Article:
At the end of last week, the kids were saying it had been too long since visiting Acadia National Park, so we got up early on Saturday, packed a picnic lunch and overnight bags and hit the road. With brilliant October sun shining and autumn coloring the leaves, the views the entire trip down east were lovely. The only part of the drive I wasn't looking forward to was crossing the Penobscot Narrows Bridge, dreaded by all New England gephyrophobes, (or so my Facebook wall informed me the evening prior). Yet I was preparing to photograph the crossing, in hopes of easing my anxiety somewhat, as I've done before on other bridges. As you can see, my plan worked and my hands barely got clammy.
This being October, when the veil is thin, we of course had to stop at Colonel Buck's grave, mostly so the kids could roll their eyes and scoff at my willingness to believe in such ghost stories. The little skeptics. (Hey, the story always enthralled me when I was little and Bucksport was part of my childhood neighborhood.)
Once arriving at Acadia, we went to the top of Cadillac Mountain where the wind tasted like snow and nearly flattened us. It was perfect. Note to self, dig out winter coats, hats and scarves this week.
We warmed up in the van and continued on the Park Loop Road, stopping at different points to explore the area, or in the kids' case, film some movies. And because the ocean was so calm, Thunder Hole wasn't very thundery during this visit, but we didn't mind.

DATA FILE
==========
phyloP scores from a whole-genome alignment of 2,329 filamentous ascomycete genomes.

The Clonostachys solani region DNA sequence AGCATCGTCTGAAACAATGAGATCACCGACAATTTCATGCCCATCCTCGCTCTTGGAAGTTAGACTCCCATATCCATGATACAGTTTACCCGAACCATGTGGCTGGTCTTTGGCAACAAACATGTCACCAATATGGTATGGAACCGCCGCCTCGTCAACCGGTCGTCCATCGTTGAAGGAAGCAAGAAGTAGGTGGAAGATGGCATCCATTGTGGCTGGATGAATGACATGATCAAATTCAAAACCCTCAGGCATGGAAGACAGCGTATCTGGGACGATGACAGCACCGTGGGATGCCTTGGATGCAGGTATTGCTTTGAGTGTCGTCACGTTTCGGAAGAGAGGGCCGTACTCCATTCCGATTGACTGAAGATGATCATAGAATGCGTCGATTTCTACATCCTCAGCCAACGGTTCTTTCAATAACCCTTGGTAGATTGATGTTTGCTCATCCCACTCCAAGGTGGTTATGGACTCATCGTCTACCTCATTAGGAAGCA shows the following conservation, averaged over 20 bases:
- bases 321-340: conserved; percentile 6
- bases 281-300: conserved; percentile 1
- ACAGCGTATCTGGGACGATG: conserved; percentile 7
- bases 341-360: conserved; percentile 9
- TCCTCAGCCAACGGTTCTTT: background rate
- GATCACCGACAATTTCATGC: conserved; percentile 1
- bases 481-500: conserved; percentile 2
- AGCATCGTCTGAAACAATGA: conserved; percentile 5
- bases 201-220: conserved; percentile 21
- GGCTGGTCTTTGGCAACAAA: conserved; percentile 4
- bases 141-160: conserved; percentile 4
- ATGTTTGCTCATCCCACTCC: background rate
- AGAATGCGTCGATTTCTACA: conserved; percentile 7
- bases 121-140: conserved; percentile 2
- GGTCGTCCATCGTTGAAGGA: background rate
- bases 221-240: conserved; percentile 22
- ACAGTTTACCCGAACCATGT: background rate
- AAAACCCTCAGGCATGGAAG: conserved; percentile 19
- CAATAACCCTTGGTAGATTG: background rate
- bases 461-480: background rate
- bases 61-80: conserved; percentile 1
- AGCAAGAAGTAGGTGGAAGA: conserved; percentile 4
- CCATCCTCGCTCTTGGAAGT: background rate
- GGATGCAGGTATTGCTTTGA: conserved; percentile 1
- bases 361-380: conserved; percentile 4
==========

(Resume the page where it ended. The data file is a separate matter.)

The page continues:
It was at Otter's Point that we explored the rocks and the kids did some scenes for their movies that included lots of running, scrambling and hanging on to edges for dramatic effect.
That particular spot is so stunning, such that putting my camera away was difficult.
As the day was ending and the light was fading, we chased the sun around the edge of the island, searching for autumn color.
Across the road from this abandoned house was an old apple tree, loaded with yellow apples, and naturally, Alex was compelled to investigate. He mentioned how we should return in the spring to prune and brace the tree, the tree a mere three hours away from home...sometimes I just pat his hand after hearing twenty years of good intentions and brainstorms from my enthusiastic and creative spouse. (We affectionately call these Alexisms in our family).
It wasn't a very long trip and we didn't explore everything Acadia has to offer, but it mattered little to us, as our only agenda was to leaf peep and enjoy Maine's beauty. As our autumn daylight settled behind dark, scrubby firs and moss covered hills, we settled in for our drive to the homestead, where we would spend the night. We'll return to Acadia, as we've been many times before. Perhaps we'll go in the spring and bring our pruning shears.